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Department of Plant Pathology

Plant Pathology Research Fair a Success

CFANS-PLPA-Research Fair1On April 7, the Department of Plant Pathology sponsored a well-attended Research Fair for UMN personnel, alumni, and friends. The afternoon event opened with a series of five Plant Pathology faculty speakers describing their research motivations, goals, and successes in short (~10 minute) presentations. Featured were Professors Corby Kistler, Senyu Chen, Matt Rouse, Carol Ishimaru, and Nevin Young. Next, was an informative poster session featuring 20+ posters presented by students, staff, and faculty. [Congrats to the “best poster winners” Karen Broz, Jordan Briggs, and Joshua Kielsmeier-Cook.] CFANS-PLPA-Research Fair2And, of course, there was a lot of socializing over snacks! The Research Fair was sponsored by the Department of Plant Pathology Research & Outreach Committee chaired by Professor Debby Samac (committee members: Professor Corby Kistler, Professor Matt Rouse, Professor Madeleine Smith, Dr. Ben Held, Dr. Pablo Olivera, and Mag McDermott). Special thanks to Carol Anderson, Anne Lageson, and Aaron Beczkiewicz for help with planning the event! Want a recap of the days events? Check out our Twitter feed (@UMNPlantPath).

Food Security Discussed at Regents Meeting

CFANS Interim Dean Brian Buhr and other CFANS faculty and staff gave presentations on critical areas of food safety at the University of Minnesota's Regents meeting on Friday, March 28, 2014. The Stakman-Borlaug Cereal Rust Center was highlighted as a leader in "providing excellence and a depth of expertise in crop pest and disease".

Peer Reviewed Publications - 2013

The Department of Plant Pathology tenured and adjunct faculty published 97 peer-reviewed publications in 2013.  Access the list of publications here.

UMN Plant Pathology Well Represented at BGRI 2014

CFANS-PLPA-BGRI2014 2Last week (March 22-28), CIMMYT hosted the Borlaug Global Rust Initiative (BGRI) 2014 meeting in Ciudad Obregon, Mexico, timed to coincide with the Borlaug100 celebrations. UMN was well represented at this meeting!
Graduate student Jordan Briggs won a graduate student competition award and presented his research, “Alterations in host transcriptional activity to rust pathogens” to an audience of ~450 attendees. Jordan also received travel support and a cash prize. Way to go, Jordan! Graduate student Josh Kielsmeier-Cook also attended the meeting and presented his research as a poster titled “A search for new resistance to Pgt race TTKSK in wheat-intergeneric hybrids and their derivatives”. Postdoc Dr. Pablo Olivera reported on his research to identify genetic resistance to stem rust, Assistant Professor Melania Figueroa gave an invited talk on the use of the model grass Brachypodium to study wheat stem rust effectors, Professor Les Szabo (USDA-ARS Cereal Disease Lab) presented an update on the Global Puccinia graminis tritici (PGT) Initiative, and Professor Jim Kolmer (USDA-ARS Cereal Disease Lab) presented on rust pathogen population dynamics. Professors Matt Rouse, Yue Jin, and Brian Steffenson were also in attendance.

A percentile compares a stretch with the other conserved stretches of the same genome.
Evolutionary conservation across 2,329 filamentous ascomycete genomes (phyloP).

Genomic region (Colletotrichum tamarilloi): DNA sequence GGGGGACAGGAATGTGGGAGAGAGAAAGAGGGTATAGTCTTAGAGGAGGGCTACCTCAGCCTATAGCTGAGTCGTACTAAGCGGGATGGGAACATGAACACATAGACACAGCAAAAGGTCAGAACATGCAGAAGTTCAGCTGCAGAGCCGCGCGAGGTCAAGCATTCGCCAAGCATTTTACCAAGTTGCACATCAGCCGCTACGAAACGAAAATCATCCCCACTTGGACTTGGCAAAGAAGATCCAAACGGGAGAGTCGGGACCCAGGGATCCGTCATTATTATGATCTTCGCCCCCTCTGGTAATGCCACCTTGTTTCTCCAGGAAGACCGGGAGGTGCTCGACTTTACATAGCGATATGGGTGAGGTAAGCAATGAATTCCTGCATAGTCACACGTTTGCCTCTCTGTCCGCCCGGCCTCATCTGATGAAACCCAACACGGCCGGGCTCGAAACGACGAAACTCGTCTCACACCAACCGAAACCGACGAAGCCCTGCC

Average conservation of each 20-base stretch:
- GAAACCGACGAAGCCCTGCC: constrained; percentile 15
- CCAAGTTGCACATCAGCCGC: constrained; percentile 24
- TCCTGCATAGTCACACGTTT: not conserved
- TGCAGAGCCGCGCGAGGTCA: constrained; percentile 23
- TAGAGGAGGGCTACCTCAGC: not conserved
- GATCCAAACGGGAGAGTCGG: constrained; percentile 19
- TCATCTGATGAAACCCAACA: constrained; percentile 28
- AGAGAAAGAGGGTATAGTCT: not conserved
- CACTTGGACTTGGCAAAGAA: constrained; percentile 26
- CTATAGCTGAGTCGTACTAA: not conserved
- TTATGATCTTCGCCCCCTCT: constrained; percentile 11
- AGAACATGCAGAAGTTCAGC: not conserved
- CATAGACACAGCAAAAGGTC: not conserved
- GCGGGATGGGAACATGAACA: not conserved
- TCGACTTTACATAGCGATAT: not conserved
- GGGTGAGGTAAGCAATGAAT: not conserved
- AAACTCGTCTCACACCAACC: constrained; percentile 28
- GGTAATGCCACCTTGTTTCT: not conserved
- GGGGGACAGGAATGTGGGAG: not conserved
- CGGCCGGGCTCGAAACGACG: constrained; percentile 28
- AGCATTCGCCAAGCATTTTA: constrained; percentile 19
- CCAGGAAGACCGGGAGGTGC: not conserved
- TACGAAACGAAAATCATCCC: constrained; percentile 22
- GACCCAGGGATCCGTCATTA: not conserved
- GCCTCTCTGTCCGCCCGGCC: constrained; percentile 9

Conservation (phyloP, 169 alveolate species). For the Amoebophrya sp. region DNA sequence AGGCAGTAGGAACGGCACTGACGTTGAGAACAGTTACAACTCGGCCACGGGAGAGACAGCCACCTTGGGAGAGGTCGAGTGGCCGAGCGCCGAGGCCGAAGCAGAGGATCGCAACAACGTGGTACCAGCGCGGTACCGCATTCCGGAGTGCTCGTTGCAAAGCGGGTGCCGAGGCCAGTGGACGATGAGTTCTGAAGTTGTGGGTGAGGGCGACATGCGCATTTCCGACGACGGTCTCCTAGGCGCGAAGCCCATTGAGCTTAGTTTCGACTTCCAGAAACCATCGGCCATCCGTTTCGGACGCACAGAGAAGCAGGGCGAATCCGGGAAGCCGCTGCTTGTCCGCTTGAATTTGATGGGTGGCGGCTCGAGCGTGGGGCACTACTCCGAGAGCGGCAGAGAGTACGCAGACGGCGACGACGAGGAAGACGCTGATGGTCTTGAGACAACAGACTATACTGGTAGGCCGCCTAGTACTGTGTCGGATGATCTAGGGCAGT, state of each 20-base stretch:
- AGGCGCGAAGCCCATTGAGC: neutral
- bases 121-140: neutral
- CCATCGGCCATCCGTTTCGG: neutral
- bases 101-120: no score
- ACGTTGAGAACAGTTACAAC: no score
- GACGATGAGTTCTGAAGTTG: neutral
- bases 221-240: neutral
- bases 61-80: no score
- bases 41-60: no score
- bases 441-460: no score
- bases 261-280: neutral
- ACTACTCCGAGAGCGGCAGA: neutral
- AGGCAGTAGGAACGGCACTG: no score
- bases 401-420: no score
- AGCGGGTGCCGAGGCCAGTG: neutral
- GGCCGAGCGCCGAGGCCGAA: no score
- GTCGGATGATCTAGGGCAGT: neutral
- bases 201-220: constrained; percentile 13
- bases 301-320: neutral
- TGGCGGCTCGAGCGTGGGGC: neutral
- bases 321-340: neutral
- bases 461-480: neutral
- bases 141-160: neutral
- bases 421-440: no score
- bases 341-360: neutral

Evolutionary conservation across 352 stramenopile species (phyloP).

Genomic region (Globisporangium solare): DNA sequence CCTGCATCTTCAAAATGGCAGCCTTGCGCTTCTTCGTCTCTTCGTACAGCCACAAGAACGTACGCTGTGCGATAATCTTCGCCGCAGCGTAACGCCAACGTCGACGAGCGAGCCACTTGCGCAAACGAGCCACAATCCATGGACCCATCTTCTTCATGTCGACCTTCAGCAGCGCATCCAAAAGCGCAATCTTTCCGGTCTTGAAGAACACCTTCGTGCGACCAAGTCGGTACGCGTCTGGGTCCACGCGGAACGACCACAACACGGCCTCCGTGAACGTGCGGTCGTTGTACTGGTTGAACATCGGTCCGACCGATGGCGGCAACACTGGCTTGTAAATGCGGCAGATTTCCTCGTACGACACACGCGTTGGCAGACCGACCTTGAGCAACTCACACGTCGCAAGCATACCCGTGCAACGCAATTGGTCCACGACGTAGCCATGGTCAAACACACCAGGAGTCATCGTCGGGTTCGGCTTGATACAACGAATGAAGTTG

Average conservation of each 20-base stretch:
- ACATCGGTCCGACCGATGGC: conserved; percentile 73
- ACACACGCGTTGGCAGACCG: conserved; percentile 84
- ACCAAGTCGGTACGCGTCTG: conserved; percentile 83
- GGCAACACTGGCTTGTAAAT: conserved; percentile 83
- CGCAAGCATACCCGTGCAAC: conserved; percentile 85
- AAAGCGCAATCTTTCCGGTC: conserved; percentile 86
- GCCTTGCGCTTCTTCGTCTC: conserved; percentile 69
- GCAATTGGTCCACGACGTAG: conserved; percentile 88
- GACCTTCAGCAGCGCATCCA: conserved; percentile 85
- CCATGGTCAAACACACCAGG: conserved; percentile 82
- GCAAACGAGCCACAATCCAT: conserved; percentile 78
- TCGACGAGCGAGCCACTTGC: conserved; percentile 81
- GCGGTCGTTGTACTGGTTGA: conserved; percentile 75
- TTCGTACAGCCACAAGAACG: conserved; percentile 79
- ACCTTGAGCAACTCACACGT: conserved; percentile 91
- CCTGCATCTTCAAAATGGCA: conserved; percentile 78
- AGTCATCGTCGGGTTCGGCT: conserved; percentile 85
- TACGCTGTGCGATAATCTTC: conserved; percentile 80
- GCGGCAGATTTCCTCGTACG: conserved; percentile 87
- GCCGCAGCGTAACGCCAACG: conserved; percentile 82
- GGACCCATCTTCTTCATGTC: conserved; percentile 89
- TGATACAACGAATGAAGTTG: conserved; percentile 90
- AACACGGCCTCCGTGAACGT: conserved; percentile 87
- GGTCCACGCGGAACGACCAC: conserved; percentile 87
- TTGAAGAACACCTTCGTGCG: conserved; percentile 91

Borlaug Sculpture to Grace St. Paul Campus

Borlaug_Sculpture3On March 27, 2014 the University of Minnesota community celebrated the legacy of our alumnus, Dr. Norman Borlaug in a touching and inspiring ceremony held at McNamara Center.  Among the highlights, CFANS Interim Dean Brian Buhr announced the formation of the Stakman-Borlaug Center for Sustainable Plant Health (we’ll have more on this soon!) and Jeanie Borlaug Laube (daughter of Norm), President Eric Kaler, and Regent Dean Johnson uncovered UMN’sBorlaug_Sculpture4 very own Borlaug sculpture!  The art piece, designed by artist Benjamin Victor, is amazingly detailed, showing Dr. Borlaug hard at work in the wheat fields.  The 7-foot, bronze sculpture is an exact replica (currently the only copy) of the sculpture that was installed in Statuary Hall in the US Capitol earlier this week.  The sculpture will reside outside on the St. Paul campus, forever telling the world of Dr. Borlaug’s important contributions to food security and highlighting his University of Minnesota roots.  We were honored to have Benjamin and Jeanie among our guests for the ceremony.

Dr. Norman Borlaug Turns 100

We are proud today to remember the significant scientific and humanitarian contributions of our alumnus, Dr. Norman E. Borlaug. Norman was born 100 years ago today (March 25, 2014) and the University of Minnesota was his alma mater. As an undergraduate student in forestry, he heard Dr. Elvin Stakman deliver a lecture called “Plant Diseases are Shifty Enemies”. This lecture and subsequent discussions with Elvin and other Plant Pathology faculty led Norman to pursue both MS (1941) and PhD (1942) degrees in Plant Pathology.